Supplementary MaterialsSupplementary Information srep34393-s1. and viabilities for HUVEC cryopreservation studies reported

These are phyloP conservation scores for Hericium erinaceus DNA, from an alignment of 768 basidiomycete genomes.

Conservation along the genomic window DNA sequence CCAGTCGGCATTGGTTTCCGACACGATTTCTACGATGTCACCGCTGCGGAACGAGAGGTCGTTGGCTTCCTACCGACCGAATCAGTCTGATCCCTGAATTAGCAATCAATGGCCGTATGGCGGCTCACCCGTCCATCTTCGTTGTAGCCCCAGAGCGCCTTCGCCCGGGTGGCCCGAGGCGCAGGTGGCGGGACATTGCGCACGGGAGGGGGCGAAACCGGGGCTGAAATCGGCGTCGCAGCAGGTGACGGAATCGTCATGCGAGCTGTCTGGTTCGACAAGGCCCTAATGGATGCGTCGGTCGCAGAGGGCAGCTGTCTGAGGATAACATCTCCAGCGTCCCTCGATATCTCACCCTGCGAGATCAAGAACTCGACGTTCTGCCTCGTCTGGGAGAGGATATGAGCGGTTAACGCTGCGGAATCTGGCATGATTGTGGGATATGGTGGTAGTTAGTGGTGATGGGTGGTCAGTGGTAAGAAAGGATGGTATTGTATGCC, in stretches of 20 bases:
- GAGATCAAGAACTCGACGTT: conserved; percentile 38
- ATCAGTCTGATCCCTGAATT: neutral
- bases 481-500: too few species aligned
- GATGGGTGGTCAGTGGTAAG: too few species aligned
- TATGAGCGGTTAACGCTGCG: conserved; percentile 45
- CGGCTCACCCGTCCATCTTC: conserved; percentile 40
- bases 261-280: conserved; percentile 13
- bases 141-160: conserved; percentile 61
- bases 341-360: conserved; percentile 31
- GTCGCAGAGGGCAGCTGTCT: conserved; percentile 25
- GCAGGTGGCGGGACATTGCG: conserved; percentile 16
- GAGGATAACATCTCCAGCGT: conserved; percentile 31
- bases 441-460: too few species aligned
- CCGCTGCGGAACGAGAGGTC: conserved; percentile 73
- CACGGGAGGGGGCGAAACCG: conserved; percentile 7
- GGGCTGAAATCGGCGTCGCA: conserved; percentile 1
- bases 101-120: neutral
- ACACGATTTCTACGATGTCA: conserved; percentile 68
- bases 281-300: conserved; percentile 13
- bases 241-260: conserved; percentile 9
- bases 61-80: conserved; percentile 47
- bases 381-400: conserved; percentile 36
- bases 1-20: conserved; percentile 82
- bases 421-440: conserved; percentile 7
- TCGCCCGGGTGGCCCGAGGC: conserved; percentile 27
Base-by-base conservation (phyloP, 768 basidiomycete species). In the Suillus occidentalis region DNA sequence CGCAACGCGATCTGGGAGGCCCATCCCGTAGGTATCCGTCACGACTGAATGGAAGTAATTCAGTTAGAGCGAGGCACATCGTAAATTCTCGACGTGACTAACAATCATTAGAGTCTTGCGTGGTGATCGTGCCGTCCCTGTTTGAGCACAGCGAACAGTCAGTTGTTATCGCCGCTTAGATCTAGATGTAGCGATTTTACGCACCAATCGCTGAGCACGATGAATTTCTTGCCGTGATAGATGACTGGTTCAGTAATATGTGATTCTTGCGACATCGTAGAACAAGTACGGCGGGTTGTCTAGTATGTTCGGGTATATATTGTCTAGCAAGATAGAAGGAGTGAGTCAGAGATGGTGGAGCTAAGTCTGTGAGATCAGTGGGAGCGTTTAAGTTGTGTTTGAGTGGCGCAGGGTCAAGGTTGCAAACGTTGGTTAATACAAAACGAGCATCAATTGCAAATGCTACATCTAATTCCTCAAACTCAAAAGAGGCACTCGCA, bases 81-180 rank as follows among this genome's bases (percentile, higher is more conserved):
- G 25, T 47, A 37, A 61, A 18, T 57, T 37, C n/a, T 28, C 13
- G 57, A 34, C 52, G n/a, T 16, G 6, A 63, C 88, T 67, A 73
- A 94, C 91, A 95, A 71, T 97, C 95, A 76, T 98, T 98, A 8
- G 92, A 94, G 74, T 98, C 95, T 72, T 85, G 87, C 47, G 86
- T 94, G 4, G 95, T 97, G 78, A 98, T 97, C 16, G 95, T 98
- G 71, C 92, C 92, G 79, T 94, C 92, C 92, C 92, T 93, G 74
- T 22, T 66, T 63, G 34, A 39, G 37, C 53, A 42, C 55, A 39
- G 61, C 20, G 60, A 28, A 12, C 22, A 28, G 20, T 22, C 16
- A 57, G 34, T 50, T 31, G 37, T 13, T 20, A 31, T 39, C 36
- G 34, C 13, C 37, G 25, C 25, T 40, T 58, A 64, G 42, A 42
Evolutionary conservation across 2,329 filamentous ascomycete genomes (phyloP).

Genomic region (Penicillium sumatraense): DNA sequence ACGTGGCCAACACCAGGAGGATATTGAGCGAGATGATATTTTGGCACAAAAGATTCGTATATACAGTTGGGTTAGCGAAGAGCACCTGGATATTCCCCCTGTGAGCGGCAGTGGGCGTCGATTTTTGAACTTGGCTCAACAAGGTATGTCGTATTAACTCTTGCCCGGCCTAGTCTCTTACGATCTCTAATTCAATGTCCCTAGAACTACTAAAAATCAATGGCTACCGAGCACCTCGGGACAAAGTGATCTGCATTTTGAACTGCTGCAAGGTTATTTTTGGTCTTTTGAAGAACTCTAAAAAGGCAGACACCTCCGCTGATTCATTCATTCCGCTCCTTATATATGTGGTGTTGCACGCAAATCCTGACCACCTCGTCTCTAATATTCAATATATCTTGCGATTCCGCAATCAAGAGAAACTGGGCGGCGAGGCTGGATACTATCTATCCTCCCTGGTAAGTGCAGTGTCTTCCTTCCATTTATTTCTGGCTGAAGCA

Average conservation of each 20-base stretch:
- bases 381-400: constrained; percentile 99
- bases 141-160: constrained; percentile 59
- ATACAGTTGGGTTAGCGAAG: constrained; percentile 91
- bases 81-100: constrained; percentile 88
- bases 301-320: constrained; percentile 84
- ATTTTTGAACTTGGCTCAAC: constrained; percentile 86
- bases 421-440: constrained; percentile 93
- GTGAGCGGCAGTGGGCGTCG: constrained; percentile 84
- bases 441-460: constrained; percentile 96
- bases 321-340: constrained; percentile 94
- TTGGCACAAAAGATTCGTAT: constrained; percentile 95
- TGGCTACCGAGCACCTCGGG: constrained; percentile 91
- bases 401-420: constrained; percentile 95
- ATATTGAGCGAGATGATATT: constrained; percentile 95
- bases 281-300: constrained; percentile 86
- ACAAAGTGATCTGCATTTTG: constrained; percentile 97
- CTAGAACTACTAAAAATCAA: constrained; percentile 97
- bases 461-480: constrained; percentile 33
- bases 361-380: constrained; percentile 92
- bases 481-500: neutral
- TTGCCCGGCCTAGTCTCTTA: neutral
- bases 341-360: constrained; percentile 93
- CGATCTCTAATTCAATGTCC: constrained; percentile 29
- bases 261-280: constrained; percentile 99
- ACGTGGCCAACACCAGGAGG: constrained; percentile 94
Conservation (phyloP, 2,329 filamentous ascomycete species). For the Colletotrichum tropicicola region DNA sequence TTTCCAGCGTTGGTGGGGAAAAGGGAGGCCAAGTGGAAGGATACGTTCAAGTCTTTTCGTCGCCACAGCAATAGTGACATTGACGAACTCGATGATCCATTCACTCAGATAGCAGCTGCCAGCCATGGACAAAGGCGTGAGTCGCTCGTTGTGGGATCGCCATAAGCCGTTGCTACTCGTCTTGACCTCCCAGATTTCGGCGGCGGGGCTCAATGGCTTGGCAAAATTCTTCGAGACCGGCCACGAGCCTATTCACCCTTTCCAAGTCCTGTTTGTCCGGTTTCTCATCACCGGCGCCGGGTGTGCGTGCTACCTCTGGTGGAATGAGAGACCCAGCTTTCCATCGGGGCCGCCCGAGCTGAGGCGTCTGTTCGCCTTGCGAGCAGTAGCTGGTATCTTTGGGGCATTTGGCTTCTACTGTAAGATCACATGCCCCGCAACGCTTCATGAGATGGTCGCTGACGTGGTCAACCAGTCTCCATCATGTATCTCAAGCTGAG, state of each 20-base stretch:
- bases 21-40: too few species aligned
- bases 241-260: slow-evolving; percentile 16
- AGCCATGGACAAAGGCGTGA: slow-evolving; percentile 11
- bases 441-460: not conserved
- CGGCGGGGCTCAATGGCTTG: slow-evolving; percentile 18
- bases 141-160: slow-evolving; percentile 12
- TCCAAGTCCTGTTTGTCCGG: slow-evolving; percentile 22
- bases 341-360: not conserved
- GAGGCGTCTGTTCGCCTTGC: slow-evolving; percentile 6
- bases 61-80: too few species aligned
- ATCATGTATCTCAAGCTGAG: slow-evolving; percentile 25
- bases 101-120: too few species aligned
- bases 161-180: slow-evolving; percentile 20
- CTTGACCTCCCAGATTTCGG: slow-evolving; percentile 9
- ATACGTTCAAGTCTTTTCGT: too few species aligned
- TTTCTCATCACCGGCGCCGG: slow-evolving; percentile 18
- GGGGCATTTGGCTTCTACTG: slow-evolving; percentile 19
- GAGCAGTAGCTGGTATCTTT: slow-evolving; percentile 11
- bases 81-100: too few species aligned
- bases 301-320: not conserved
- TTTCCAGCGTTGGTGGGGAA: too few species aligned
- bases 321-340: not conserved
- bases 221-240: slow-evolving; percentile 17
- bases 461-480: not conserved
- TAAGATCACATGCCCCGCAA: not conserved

Supplementary MaterialsSupplementary Information srep34393-s1. and viabilities for HUVEC cryopreservation studies reported in the literature. Furthermore, HUVECs AZD8055 inhibitor cryopreserved using our improved procedure showed high tube forming capability in a post-thaw angiogenesis assay, a standard indicator of endothelial cell function. As well as presenting superior cryopreservation procedures for HUVECs, the methods developed here can serve as a model to optimize the cryopreservation of other cells. Human AZD8055 inhibitor umbilical vein endothelial cells (HUVECs) have become a model system for vascular biology research since their successful culture in 19731. HUVECs are used to study physiology and pathophysiology of vascular disorders2, biomaterials in tissue engineering3,4 and drug delivery systems5,6. Investigations and applications include: vasoregulation7, coagulation8, fibrinolysis9, atherosclerosis10, vasculogenesis and angiogenesis11 and as a healthy counterpart to dysfunctional endothelial cells12. Their availability has been facilitated through routine cryopreservation procedures13,14,15 that were originally designed for corneal cells16,17. Despite substantial research on HUVECs, the key variables in their cryopreservation have not been optimized. Cell response to freeze-thaw stress is an important first step to investigate cryopreservation of cells, and the plasma membrane is of particular interest18. Ice excludes solutes to the unfrozen fraction19, thus increasing solute concentration and creating osmotic imbalance. The cells restore equilibrium either by undergoing intracellular ice formation or by becoming sufficiently dehydrated20. The mechanism by which intracellular ice formation occurs has been linked directly Rabbit Polyclonal to NMDAR2B (phospho-Tyr1336) to membrane damage, with the proposition that intracellular ice is a result rather than a cause of damage21. On the other hand, cells can AZD8055 inhibitor only lose water to a certain extent before it becomes lethal22. Mazur developed the two-factor hypothesis of freezing injury to explain observations of optimal cooling rates23. Cooling cells slower than the optimal rate in the presence of ice results in cell death by excessive dehydration and solute toxicity24,25 while cooling cells faster than the optimal rate results in cell death by intracellular ice formation21. Many types of cells which are rapidly cooled can be saved from freezing injury by rapid thawing26. Cryoprotectants also mitigate slow cooling damage and enable survival of cells at lower cooling rates. Cryoprotectants can be classified based on their ability to permeate cell membranes27. Permeating cryoprotectants pass through cell membranes, protecting cells by increasing intracellular and extracellular osmolality28,29, depressing the freezing temperature thereby reducing the amount of ice formed29,30,31, and reducing the extent of cell shrinkage28. Dimethyl sulfoxide (DMSO) is a water-soluble permeating cryoprotectant and was first demonstrated for human and bovine red blood cells and bull spermatozoa32,33,34. Non-permeating cryoprotectants, which are incapable of diffusing through intact cell membranes, protect cells by increasing extracellular osmolality, causing cells to dehydrate and reducing the likelihood of intracellular ice formation and the amount of ice formed35,36,37. Hydroxyethyl starch (HES) was first demonstrated as a non-permeating cryoprotectant for erythrocytes38, and a low molecular weight HES (Pentastarch) has been used as a plasma volume expander39. The use of HES in clinical settings makes it an ideal cryoprotectant for human health therapeutics. A combination of DMSO and HES has been used to cryopreserve many cells, including: the multiple steps that take place during angiogenesis. These include: disruption of the basement membrane, migration of AZD8055 inhibitor endothelial cells, and the proliferation and differentiation into capillaries, via adhesion molecule signaling and extracellular matrix remodeling, which can be observed as three-dimensional capillary-like tubular structures by microscopy72,73. The primary objective of this work was to study cryoinjury to HUVECs by applying interrupted cooling protocols which can identify key variables for optimizing HUVEC cryopreservation. Figure 2 is a schematic diagram of the experimental design to systematically investigate the effects of: two-step freezing in the absence or presence of 10% DMSO. Next, the effect of two cooling rates (0.2?C/min or 1?C/min) on graded freezing was examined. Then, graded freezing using a 1?C/min cooling.